I sat at the kitchen table and remembered a time when I was about 12 and bought a cow leg-bone in The Lanes in Brighton because the bastard told me it was from a dinosaur. I didn't want to believe it even when my aunt and father laughed at me for being so gullible, and I kept it for years afterwards, eventually swapping it for some other trifle.
I haven't progressed much in the intervening years.
I recently sold this little, African wood sculpture for about 10 times more than I paid for it, and now I miss it. I don't normally like 'ethnic' art, but this bit is rather fetching, don't you think?
The only slightly disturbing thing about it is that - from the waist down - it tended to put me in mind of Kim Kardashian every now and then.
I used to go out with a girl who had similar attributes to this Venus, and I can honestly say that one could have rested a book below her back to read it. I know this for a fact because I once did. It was not 'War and Peace', though, and I did not get much reading done.
The other slightly disturbing thing about it is the missing head, arms and legs.
Although these omissions could be misunderstood as disrespect, I know - as a sculptor - it would be an entirely different thing (I was about to say 'object', but that word is too charged in this context as well) to what it is now, and just wouldn't work as a piece of sculpture as it does.
I know that I have already said how - when assisting a sculptor in making a classical figure of Apollo - we experimented with putting a normal-sized penis on the figure, and this was a disaster which was easily rectified by whittling it down to juvenile proportions, as all the Greek and Roman sculptors did. If we had begun the other way round, this would not have been possible.
The trouble was that it was deeply off-putting to have a normal willy on it, and one's eye was immediately drawn to that region at the expense of the rest of the anatomical carving. This is the sole reason why the classical sculptors gave them diminutive tackle, and this in itself was an extremely valuable lesson to learn.
Cro has already pointed out that it is - somehow - better to have over-size hands and feet on a classical figure, so what you lose in the trouser-department can be made up for in other extremities.
The Victorians liked large backsides, but detested big hands and feet on all but agricultural workers.
If you paint large hands on agricultural workers, remember that they must also be red.
I had just left the petrol station when I took this photo, but I had to do a double-take to see what was being advertised on offer there at the pumps. I don't think it is just me that had the same inappropriate thoughts - especially when you notice how they describe the colours...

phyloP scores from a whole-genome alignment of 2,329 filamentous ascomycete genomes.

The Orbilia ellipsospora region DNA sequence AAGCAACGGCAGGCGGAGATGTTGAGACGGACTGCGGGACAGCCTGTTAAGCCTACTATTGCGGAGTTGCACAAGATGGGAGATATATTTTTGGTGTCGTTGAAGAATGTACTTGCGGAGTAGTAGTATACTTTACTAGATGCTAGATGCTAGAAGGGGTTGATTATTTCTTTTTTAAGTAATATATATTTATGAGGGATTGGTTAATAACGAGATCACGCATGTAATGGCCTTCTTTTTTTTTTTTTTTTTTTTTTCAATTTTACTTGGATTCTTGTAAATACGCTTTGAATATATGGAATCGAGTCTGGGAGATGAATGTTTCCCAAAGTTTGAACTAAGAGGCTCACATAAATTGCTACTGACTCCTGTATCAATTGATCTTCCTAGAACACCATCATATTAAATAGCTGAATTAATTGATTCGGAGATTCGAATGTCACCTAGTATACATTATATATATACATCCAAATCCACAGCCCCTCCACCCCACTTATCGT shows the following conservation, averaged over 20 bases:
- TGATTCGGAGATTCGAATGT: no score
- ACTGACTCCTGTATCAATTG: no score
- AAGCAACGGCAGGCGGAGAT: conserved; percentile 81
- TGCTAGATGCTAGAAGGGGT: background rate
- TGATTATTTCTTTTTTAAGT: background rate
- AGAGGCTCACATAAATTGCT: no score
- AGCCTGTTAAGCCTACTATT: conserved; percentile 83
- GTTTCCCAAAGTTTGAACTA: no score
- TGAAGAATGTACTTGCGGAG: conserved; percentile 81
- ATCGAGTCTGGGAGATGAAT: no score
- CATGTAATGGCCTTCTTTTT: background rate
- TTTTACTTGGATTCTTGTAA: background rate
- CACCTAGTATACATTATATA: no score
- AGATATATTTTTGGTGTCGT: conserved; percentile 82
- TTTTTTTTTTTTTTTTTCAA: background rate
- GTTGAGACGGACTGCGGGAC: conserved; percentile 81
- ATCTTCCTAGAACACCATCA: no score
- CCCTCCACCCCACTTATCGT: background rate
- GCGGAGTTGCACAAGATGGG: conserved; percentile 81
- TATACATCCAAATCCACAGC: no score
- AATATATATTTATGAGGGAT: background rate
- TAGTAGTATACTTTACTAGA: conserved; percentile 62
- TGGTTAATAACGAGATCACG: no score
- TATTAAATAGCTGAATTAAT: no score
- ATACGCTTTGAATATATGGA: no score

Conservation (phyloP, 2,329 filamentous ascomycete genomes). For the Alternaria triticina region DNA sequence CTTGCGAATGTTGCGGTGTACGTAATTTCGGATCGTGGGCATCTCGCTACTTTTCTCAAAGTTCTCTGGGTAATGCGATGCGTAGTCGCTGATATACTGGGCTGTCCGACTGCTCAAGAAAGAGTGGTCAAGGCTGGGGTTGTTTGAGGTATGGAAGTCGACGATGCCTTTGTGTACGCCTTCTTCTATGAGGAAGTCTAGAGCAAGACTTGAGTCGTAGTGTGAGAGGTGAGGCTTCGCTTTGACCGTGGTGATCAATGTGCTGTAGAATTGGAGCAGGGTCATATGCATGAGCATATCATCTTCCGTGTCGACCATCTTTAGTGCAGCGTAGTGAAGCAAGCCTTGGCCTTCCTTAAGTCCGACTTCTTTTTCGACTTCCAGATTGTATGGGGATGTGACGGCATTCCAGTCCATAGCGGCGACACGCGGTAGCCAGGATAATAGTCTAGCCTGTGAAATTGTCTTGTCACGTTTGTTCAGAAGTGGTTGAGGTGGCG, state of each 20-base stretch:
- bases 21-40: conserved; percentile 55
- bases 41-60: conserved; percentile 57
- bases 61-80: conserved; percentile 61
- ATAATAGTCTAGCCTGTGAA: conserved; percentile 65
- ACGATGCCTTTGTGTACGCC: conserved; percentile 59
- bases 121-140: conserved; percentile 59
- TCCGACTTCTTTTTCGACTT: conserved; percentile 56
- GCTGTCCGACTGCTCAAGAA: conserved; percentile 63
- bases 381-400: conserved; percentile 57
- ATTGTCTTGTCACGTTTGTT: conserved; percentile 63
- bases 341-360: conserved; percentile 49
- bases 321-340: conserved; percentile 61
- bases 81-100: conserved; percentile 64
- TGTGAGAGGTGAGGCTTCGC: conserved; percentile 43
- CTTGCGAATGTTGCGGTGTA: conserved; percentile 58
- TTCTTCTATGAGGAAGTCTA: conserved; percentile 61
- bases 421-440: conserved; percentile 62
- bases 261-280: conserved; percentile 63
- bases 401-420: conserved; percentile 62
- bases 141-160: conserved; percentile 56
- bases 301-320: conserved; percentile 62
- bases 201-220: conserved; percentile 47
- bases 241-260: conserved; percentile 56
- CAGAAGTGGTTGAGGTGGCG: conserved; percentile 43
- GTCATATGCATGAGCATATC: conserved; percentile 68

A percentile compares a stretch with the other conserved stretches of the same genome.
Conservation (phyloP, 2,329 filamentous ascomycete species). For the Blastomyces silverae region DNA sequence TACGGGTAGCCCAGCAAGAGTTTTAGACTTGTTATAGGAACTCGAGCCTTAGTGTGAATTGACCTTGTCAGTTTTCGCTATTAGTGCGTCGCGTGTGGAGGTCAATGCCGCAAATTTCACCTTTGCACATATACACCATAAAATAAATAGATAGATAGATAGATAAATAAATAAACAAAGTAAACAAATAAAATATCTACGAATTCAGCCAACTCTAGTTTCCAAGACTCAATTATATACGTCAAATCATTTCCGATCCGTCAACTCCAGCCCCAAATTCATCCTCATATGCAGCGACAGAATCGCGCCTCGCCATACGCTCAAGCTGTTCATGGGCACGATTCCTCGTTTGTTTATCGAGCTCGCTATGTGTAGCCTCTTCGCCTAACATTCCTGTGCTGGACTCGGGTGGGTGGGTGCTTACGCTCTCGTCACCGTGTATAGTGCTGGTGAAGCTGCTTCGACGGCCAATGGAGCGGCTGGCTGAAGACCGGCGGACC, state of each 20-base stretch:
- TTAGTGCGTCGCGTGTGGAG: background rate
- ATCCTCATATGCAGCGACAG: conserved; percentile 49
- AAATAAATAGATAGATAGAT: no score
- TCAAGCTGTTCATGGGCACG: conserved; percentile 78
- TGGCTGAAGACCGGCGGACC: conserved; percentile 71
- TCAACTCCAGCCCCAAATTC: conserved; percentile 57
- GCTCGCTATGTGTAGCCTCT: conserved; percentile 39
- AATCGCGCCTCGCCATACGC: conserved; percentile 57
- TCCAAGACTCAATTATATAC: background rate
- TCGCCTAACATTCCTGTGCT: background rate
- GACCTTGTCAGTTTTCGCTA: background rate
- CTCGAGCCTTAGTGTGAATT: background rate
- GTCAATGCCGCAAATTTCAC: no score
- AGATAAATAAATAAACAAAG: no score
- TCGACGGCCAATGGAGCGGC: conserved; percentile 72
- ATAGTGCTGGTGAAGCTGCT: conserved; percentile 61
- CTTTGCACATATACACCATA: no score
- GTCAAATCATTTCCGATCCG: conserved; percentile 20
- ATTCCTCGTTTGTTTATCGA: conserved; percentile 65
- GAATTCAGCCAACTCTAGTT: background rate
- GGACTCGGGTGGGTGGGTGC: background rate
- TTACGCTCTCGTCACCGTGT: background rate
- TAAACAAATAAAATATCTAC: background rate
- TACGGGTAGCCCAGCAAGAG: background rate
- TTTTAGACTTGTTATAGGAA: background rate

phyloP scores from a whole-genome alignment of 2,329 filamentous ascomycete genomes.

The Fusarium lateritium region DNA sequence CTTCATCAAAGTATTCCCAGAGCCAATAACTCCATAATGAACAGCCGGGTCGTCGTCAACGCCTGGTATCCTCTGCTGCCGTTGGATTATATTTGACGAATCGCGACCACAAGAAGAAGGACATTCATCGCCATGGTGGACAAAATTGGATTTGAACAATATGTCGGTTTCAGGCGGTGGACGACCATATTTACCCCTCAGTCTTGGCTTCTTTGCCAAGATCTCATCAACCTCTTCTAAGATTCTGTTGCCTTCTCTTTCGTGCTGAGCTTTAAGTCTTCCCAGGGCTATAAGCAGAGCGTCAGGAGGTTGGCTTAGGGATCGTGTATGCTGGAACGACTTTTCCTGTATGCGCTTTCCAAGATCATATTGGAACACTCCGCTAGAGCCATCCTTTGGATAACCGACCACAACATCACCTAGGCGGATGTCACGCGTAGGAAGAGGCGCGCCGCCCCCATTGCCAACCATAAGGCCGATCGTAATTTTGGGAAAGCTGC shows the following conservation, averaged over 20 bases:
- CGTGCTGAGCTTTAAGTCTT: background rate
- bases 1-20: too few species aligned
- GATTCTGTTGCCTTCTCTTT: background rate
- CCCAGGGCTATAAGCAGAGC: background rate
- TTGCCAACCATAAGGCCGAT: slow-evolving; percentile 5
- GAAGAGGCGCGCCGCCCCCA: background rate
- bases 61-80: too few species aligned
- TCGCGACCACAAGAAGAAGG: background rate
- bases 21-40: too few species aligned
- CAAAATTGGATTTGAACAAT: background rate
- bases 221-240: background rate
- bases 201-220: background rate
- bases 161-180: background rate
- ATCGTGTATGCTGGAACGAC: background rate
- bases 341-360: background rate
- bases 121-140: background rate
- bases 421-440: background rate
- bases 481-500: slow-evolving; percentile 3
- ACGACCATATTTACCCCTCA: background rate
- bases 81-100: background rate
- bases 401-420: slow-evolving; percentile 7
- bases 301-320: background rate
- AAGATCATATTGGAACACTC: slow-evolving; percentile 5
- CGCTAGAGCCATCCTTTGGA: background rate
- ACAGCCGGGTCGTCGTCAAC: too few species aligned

When I trawl through my photos looking for something hiding in amongst the thousands of others, I am forced to stop every now and then and revisit an image which takes me back in time. This award-winning one above (nominated by me) reminds me of a Peter Tinniswood or Nick Warburton play.
I love this trailer, parked up next to my stone-supplier by - presumably - a potato merchant. The same merchant is probably lobbying the government health police to get around to designating the humble potato as one of our five a day.
Like another view of Mount Fuji, here's the old Falcon and chicken shot again. I obviously cannot resist a good photo opportunity, no matter how many times it presents itself.
On the rare occasions that H.I. or me hunt for a particular old photo from the piles of prints in bags, boxes or containers, we suddenly realise that about three hours have been passed in pondering pictures of her aged 20 or 13, her daughter aged 3 or 15, or me with dark hair.
I have sepia prints of the grandparents I never knew with their parents - complete with an Aspidistra to once side of the photographer's studio, and marvel at how close to the Victorian age we really are.
In one way it is great that digital photography allows us to take so many pictures and I no longer duck as I walk past a tourist in the street taking a shot, but in another it has made us all a lot more careless - all those bloody selfies, or pictures of untouched restaurant meals. If I have to see Kim Kardashian's arse one more time...
Yesterday's post was an exercise in talking to the blind, but today's is - for me - picture heavy, though I know I could never compete with many of you, even if I did own an expensive camera.
I have an acquaintance (I could not call him a friend) who told me he was not in the slightest bit interested in looking at my 'holiday snaps' when I tried to show him the recently discovered, ancient and magnificent cisterns beneath the streets of old Istanbul. He is mean spirited about most things anyway, which is why I could never count him as a friend.
I love looking at people's holiday snaps, no matter how crappy they are - just so long as they don't hand them to me one by one or edit them. I will decide how long I want to look at something, thank you.
That coat is just about to come out again, but the hat... is not quite right...